About the Author

 

clg small

My name is CL Graves. Welcome to my first blog.

I began the autoimmunepatient blog in 2014, when I was a doctoral student conducting research towards my PhD in Immunology.

Over the past ten years, the internet has been invaluable to patients of all diseases – providing us with a forum to share information, discuss our symptoms, medication management, and lifestyle changes that helped ease our discomfort, pain, and sleepiness while enabling us to re-engage in our active lives. My purpose for autoimmunepatient.com was to share all the information I could – my stories, symptoms, biohacking results, tools I used in my daily life, links to others like us – any information that might benefit the autoimmune (and more specifically, narcolepsy) community. I approached this with a “hacker mentality,” meaning I never made any money off of any of my websites (either through pay-for-service or ads). The comments I have received on this blog have been payment enough.

In recent years, I have been focusing on becoming a “real” scientist – an independent investigator, so that I could fulfill my dream of conducting research in the brain-gut connection and nervous system-immune system connection.

My PhD research focused on the interaction between gut homeostasis, intestinal inflammation, and the development of systemic autoimmune disease. I am currently a PostDoc at UNC-CH, studying neuroimmune mechanisms in the zebrafish gut. You can learn more about my professional career at www.clgraves.com.

I was diagnosed with narcolepsy in 2008, while a sophomore in college at the Georgia Institute of Technology.  I attempted symptom management according to conventional treatments with little success.  Out of a fundamental desperation and desire to stay awake, I immersed myself in scientific literature and connected with other people with narcolepsy (PWN) online. Over the course of a year, I became determined that underlying intestinal inflammation and specific food intolerances could contribute to narcolepsy symptoms and poorer patient outcomes. Over time, I have developed a plan of living and made a nearly complete recovery from narcolepsy symptoms using combination of exercise, gluten free low-carb diet, supplements and medication as needed. I also routinely self-experiment with other nutritional and environmental modifications in my quest to attain optimal wakefulness and health. In addition to narcolepsy, I have also been diagnosed with Hashimoto’s thyroiditis and lichen planus.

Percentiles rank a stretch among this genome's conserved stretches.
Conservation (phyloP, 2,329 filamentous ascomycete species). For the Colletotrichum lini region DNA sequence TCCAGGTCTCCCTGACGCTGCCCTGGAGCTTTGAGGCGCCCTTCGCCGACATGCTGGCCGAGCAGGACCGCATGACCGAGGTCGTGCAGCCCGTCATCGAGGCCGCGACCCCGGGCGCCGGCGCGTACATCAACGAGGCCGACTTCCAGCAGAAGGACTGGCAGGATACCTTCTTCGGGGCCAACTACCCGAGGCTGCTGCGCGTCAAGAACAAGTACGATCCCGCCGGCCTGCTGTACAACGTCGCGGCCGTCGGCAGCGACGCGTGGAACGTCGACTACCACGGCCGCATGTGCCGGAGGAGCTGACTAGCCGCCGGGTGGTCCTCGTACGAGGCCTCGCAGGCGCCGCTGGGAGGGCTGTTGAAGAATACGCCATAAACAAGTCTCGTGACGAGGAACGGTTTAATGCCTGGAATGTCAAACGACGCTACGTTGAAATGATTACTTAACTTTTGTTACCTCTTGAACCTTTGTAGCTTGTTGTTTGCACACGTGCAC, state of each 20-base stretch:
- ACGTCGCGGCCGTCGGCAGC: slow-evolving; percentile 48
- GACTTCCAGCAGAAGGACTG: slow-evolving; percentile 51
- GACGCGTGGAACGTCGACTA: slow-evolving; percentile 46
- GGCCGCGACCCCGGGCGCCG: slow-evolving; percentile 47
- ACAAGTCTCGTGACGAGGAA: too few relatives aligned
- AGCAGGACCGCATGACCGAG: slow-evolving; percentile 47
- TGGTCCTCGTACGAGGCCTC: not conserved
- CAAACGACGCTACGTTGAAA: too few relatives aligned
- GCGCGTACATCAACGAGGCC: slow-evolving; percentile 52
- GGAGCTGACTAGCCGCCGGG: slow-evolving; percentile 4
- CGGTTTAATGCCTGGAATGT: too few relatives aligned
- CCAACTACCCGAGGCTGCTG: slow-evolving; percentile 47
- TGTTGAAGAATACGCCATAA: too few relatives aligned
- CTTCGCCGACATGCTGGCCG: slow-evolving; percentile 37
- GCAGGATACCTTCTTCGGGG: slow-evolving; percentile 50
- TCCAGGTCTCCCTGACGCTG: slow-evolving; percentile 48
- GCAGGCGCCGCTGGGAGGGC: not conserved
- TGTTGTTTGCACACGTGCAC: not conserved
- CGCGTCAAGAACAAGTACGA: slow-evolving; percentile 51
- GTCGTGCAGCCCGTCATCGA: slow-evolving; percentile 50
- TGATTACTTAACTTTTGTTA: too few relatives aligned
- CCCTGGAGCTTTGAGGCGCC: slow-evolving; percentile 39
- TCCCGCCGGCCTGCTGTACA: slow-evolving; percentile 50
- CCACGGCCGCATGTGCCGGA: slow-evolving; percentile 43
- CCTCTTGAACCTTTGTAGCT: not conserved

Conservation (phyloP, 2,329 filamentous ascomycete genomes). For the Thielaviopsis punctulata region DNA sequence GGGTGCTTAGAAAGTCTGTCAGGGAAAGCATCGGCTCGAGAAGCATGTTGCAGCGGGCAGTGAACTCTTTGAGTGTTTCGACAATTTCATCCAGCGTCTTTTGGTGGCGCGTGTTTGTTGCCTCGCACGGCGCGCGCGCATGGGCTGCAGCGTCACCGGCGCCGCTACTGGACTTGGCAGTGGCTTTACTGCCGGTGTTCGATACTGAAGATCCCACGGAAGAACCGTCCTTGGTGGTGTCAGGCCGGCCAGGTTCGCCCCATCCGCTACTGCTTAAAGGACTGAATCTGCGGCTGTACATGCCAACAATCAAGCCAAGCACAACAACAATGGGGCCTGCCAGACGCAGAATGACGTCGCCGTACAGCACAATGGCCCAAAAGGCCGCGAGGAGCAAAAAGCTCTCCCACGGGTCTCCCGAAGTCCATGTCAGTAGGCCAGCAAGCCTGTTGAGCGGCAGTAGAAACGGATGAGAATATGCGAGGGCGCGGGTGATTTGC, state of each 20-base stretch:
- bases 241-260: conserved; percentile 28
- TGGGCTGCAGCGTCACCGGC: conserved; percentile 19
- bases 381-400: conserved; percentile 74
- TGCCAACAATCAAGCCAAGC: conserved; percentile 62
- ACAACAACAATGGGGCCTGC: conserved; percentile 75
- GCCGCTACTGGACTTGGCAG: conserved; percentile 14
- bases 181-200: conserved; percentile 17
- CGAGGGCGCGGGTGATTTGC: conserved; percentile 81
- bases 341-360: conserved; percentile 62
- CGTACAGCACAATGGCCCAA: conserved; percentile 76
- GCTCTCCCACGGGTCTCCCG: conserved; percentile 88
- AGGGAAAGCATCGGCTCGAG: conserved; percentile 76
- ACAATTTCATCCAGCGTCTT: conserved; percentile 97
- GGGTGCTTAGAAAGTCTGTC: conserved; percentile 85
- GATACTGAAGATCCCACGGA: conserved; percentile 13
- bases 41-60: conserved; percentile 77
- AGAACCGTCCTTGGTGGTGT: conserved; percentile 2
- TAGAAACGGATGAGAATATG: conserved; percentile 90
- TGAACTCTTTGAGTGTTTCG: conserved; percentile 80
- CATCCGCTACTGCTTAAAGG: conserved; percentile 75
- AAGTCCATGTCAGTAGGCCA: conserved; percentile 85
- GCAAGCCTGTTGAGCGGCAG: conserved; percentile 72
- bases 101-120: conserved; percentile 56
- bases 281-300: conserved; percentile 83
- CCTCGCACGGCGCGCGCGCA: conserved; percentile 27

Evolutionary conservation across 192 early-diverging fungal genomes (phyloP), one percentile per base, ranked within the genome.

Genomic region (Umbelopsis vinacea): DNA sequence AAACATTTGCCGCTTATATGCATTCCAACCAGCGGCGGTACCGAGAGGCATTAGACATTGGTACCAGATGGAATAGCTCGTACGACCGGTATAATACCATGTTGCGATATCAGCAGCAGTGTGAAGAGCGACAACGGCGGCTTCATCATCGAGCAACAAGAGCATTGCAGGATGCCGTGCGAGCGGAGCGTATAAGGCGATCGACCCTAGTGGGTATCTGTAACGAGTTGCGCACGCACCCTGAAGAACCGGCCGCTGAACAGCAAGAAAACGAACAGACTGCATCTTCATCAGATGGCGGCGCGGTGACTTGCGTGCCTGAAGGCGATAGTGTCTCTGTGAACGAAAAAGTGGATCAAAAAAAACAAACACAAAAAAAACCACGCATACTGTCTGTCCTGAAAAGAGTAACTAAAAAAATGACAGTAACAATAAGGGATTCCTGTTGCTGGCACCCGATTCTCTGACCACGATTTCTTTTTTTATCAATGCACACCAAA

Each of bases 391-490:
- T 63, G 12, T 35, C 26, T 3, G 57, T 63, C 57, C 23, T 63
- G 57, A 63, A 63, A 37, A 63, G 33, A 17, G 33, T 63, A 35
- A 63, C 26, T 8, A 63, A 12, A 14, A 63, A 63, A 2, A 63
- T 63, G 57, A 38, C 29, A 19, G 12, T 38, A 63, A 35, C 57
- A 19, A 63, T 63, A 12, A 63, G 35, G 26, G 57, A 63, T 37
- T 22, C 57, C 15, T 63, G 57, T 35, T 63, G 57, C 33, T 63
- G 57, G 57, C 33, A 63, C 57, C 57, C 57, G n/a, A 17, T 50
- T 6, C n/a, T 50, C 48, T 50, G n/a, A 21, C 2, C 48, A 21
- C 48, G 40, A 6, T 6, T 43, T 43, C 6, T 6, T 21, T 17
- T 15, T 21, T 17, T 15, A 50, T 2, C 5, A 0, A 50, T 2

In addition to research and writing, I enjoy making art, cooking, playing guitar, and running.

6 thoughts on “About the Author

  1. Pingback: WEGO Health Acitivist Writer’s Month Challenge – Day 2: Introductions | Autoimmune Patient

  2. Christina, I take my hat off to you. I found your web site today through Facebook Narcolepsy forum. Fantastic everything that you are doing.

    I was once on gluten free but my GP said I didn’t need to be. How wrong was he.

    I know it will be hard, but I’m going to get back on the gluten free / sugar free diet.

    I’ve only read your most recent blogs and look forward to reading more.
    Again, great work. Thank you.

    Kylie
    P.s age 32. Diagnosed at age 11.

    • I was wondering if you do any research regarding Crohn’s Disease and post prandial narcolepsy if there is such a thing. I cannot eat because I literally collapse or cannot continue on with my day and have to go to sleep. I have been having symptoms for about 4 years now and it is starting to interfere with my life. I am also a bit confused since I literally cannot consume anywhere near 2000 cal/day but I am the heaviest I have ever been. I umderstand the link between starvation and weight, but this is a bit ridiculous. How come anorexics lose weight, but someone like me who wants to eat but can’t, GAINS weight?

  3. hi Christina, thanks for what you have posted, it looks really good. When I saw your diagnosis of lichen planus I wondered if it was related to the genital pain that is commonly associated with fibromyalgia/chronic fatigue syndrome. Commonly, but unknown to most clinicians.

    I found your site while researching for my second webinar on the topic of fibromyalgia and chronic fatigue hosted on http://www.dietitianCentral.com. You may like to take a look 🙂 .

    Warm regards,
    Laura

  4. Absolutely fascinating site Christina! I found it quite by accident today while trying to figure out why on earth I only ever seem to feel awake when I don’t eat! I was diagnosed with fibromyalgia in 2009 and am currently suspected of having autoimmune problems of some sort too. But what troubles me far more than my joint pains and probable Sjogrens is that I seem to spend most of my life now struggling to stay awake or feeling like I’m in some sort of drunken stupor! Narcolepsy had been mentioned and I’ve been prescribed dexamfetamines although they dont seem to help half as much as I’d like. However I noticed a while ago that my brain seems to wake up much more easily if I don’t eat much – and I realised only a few days ago that if I avoid bread I feel better still (and so does my ‘IBS’!) – and so I have just started myself on a gluten-free diet. So – stumbling upon your website is hugely encouraging as it’s really made me think that I may actually be on the right track now! Thank you 🙂

Leave a Reply

Your email address will not be published. Required fields are marked *

This site uses Akismet to reduce spam. Learn how your comment data is processed.